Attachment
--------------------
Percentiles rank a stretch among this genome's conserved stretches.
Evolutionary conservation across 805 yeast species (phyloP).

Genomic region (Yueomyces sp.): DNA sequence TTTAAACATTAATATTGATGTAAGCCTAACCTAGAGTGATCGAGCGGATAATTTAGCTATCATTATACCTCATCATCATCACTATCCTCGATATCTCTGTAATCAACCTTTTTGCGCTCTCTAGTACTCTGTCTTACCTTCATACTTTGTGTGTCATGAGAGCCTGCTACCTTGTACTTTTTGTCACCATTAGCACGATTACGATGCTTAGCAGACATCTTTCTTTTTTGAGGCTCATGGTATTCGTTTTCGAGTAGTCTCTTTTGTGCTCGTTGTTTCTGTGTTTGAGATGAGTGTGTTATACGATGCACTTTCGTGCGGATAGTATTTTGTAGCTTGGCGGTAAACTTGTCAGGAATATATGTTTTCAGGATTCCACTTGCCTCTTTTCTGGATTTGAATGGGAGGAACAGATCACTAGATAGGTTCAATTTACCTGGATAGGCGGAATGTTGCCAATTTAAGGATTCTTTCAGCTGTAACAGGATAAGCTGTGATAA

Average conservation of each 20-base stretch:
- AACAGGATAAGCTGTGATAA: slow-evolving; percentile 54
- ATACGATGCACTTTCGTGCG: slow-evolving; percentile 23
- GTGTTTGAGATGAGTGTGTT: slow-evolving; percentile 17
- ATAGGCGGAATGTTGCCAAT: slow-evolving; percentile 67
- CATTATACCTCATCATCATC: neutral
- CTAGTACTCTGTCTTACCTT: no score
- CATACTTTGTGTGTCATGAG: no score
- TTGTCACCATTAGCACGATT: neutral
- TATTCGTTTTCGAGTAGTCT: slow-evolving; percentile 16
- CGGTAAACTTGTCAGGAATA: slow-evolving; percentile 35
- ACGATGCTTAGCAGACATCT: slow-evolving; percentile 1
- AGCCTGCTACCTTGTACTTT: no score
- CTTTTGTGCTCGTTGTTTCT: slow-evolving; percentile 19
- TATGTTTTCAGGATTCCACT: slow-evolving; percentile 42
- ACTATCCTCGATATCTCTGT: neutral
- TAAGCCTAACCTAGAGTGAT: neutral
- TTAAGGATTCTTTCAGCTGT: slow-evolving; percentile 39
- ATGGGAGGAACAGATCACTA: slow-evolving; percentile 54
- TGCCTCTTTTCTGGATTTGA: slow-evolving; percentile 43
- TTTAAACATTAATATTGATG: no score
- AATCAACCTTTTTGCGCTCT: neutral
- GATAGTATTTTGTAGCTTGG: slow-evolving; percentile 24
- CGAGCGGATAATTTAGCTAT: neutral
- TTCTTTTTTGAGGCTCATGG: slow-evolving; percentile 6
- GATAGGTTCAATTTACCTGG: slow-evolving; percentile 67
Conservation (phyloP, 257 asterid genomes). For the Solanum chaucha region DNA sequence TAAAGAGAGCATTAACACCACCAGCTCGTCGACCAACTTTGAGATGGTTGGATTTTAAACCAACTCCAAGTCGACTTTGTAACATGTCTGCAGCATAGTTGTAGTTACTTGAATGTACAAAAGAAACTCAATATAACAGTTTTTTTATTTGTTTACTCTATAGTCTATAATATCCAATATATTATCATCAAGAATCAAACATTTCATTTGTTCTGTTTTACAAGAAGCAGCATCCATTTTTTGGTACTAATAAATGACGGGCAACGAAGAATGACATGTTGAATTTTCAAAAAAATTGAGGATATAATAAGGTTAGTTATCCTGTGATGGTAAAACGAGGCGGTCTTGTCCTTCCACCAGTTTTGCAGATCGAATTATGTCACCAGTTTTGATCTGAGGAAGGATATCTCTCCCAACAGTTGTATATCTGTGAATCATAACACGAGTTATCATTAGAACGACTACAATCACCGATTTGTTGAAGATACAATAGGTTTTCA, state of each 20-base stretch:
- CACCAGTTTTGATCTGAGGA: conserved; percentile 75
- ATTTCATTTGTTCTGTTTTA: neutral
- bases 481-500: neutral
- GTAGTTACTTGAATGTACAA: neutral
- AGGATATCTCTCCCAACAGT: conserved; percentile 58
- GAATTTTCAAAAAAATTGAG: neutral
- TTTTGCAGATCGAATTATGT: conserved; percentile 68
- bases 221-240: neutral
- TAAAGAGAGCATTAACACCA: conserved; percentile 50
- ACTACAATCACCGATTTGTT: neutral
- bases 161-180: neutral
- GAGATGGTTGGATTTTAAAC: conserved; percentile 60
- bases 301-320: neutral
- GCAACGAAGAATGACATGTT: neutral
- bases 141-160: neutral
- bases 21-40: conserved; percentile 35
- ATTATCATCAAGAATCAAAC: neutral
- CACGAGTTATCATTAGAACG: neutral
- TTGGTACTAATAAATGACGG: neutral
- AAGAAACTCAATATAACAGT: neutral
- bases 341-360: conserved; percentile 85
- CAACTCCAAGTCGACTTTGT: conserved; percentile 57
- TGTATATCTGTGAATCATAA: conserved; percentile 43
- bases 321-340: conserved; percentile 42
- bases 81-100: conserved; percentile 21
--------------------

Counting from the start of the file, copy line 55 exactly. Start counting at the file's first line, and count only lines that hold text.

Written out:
- bases 81-100: conserved; percentile 21